LGBTQ candidates hope to bring diversity to state, local government

Sami Sparber

If elected, Lupe Valdez will be the state’s first openly gay and Latina governor. And she said it’s time for Texas’ leadership to reflect the communities they serve. 

“This election cycle has seen more women, people of color and LGBTQ folks on the ballot, and since many of us know firsthand what it’s like to be discriminated against, we will fight to stop the hate and fear-based agenda that the extreme right pushes against anyone who isn’t like them,” Valdez said in a statement to The Daily Texan. “Texas is as diverse as the sky is big, and our leadership ought to reflect that reality.”

Valdez, former Dallas County sheriff, is not alone in her quest to bring diversity to Texas government. A record 55 openly LGBTQ Texans ran for public office this year, according to the Houston LGBTQ magazine OutSmart. Of those who ran in the primaries, 33 will appear on the November ballot.

Jim Henson, director of UT’s Texas Politics Project, said the increase in LGBTQ candidates is likely due to the larger pattern of Democratic candidates contesting more races than in previous cycles.

“The Democratic Party has been much more open to LGBTQ issues than the Republican Party,” Henson said. “It’s more likely that some of this greater number of Democratic candidates identify as LGBTQ.”

As LGBTQ issues have increasingly gained national attention, Henson said it makes sense that more LGBTQ Texans are motivated to create change.

The pool of LGBTQ candidates on the November ballot includes Valdez, one for Texas Supreme Court, two for the Texas Senate, eight for the Texas House, three for Congress and three for the Austin City Council,
OutSmart reported.

These candidates include Danielle Skidmore, Bobby Levinsky and Jessica Cohen, who are running to represent Districts 9, 8 and 3, respectively, on the Austin City Council.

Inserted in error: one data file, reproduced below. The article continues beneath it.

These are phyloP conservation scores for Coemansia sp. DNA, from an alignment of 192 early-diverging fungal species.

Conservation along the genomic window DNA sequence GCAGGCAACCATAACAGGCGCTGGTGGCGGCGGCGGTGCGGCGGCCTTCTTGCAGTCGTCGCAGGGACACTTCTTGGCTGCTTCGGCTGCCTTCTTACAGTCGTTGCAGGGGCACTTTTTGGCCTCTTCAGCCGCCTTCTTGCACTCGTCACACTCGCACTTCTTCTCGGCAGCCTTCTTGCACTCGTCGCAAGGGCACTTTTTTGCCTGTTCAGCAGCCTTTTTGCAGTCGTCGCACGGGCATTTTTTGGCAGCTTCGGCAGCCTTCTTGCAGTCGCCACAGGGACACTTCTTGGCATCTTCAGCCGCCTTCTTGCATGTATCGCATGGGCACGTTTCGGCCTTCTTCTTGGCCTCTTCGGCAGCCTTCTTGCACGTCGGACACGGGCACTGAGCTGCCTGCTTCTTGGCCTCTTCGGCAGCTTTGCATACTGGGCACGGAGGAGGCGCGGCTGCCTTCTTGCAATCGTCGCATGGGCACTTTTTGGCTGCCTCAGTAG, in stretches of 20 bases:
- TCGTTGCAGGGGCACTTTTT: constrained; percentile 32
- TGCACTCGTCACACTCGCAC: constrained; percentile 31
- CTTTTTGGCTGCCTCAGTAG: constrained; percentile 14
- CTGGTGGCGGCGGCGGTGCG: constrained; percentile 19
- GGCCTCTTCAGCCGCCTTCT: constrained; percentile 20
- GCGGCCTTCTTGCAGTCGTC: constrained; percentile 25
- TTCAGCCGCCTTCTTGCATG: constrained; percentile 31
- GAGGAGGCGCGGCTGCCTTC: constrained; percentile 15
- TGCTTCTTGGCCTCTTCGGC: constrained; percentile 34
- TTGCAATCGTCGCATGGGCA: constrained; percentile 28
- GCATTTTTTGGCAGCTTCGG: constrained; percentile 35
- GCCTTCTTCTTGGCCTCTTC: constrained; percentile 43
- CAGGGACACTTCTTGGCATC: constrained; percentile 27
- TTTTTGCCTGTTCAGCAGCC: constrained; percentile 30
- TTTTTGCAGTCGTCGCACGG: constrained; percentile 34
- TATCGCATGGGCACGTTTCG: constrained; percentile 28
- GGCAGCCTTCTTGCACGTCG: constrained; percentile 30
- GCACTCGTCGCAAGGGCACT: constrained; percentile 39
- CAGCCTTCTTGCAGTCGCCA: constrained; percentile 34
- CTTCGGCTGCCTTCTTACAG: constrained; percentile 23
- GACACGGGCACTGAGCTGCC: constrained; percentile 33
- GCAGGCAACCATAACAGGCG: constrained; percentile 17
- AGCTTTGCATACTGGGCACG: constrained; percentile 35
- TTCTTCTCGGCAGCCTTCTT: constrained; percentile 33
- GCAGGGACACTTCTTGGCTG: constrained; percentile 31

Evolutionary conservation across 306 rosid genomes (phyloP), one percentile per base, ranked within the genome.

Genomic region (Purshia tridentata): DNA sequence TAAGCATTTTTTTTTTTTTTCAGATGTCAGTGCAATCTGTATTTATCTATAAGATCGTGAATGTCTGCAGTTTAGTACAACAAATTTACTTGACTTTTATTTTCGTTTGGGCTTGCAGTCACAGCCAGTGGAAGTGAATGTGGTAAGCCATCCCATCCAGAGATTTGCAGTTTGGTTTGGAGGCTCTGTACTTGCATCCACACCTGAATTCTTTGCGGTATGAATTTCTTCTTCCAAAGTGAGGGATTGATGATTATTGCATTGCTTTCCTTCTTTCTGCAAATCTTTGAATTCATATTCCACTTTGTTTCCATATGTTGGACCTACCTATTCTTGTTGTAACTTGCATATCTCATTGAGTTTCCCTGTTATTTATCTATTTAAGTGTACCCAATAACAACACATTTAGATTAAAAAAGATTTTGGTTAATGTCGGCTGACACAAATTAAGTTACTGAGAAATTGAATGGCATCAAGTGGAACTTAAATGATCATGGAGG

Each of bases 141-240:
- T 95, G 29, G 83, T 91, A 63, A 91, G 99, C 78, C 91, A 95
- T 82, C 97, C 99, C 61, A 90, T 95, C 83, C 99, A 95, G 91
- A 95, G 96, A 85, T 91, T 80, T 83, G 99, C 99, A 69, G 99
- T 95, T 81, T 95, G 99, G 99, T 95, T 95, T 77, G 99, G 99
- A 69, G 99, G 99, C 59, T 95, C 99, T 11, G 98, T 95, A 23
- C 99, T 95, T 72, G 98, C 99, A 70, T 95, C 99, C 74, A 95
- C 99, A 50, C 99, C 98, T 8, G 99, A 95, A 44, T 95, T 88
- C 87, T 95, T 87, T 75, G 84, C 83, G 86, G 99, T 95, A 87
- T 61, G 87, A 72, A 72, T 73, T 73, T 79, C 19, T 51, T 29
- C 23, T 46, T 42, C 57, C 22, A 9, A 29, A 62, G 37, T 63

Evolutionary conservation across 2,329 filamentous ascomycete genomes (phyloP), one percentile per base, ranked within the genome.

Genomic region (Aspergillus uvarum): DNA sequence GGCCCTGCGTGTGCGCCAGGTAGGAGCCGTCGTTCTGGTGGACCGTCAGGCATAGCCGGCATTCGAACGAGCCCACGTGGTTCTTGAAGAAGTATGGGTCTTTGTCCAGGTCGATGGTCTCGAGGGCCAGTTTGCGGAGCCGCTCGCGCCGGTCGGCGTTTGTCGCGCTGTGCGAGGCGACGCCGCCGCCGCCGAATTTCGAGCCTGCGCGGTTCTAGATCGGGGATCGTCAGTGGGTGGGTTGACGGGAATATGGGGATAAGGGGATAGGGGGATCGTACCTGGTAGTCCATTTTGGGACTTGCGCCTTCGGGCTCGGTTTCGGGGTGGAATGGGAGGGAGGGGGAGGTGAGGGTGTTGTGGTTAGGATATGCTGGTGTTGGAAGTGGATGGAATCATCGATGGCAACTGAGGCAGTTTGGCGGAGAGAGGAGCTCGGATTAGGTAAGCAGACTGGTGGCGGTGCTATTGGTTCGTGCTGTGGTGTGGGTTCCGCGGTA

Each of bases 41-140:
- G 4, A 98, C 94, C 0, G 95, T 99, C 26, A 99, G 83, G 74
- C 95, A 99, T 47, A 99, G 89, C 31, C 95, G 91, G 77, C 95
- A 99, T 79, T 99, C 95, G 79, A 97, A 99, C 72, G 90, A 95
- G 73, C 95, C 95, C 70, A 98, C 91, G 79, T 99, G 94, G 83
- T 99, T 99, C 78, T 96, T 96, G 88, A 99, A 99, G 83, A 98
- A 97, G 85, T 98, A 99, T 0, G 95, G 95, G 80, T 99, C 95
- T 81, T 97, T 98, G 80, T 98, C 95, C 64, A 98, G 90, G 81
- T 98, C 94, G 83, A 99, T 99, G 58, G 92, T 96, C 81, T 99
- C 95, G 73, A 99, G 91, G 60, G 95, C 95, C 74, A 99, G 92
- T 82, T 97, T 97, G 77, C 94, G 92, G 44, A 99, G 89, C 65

Skidmore, who is transgender, is running to represent District 9, which covers downtown, West Campus and parts of South Austin. She said she is motivated to bring diversity to local government in light of recent attacks on LGBTQ rights, such as the Masterpiece Cakeshop case, which ruled in favor of a Colorado baker who refused service to an LGBTQ couple. 

“We saw the Supreme Court decision on Masterpiece Cakeshop, and now Brett Kavanaugh has been added to the decision-making roster,” said Skidmore, a transportation engineer. “The best we can do is help normalize queer people by visibly representing our fundamental humanity day in and day out.”

But running for public office in Texas as a member of the LGBTQ community is no easy task, Skidmore said. While on the campaign trail, she said she has experienced discrimination.

“Sometimes (it) means being the target, which I have been in numerous online comments,” Skidmore said. “We still have a long way to go, even in Austin and especially in the trans community. The best thing I can do is live my life without shame in the public eye and focus on being the first transportation engineer on Austin City Council.”

Skidmore said it’s important to have LGBTQ visibility at every level of government – especially in Texas, where the political climate is not always welcoming.

“With a failure of leadership nationally and in our state legislature, it’s up to cities to lead,” Skidmore said. “Justice and equality can – and will – win.”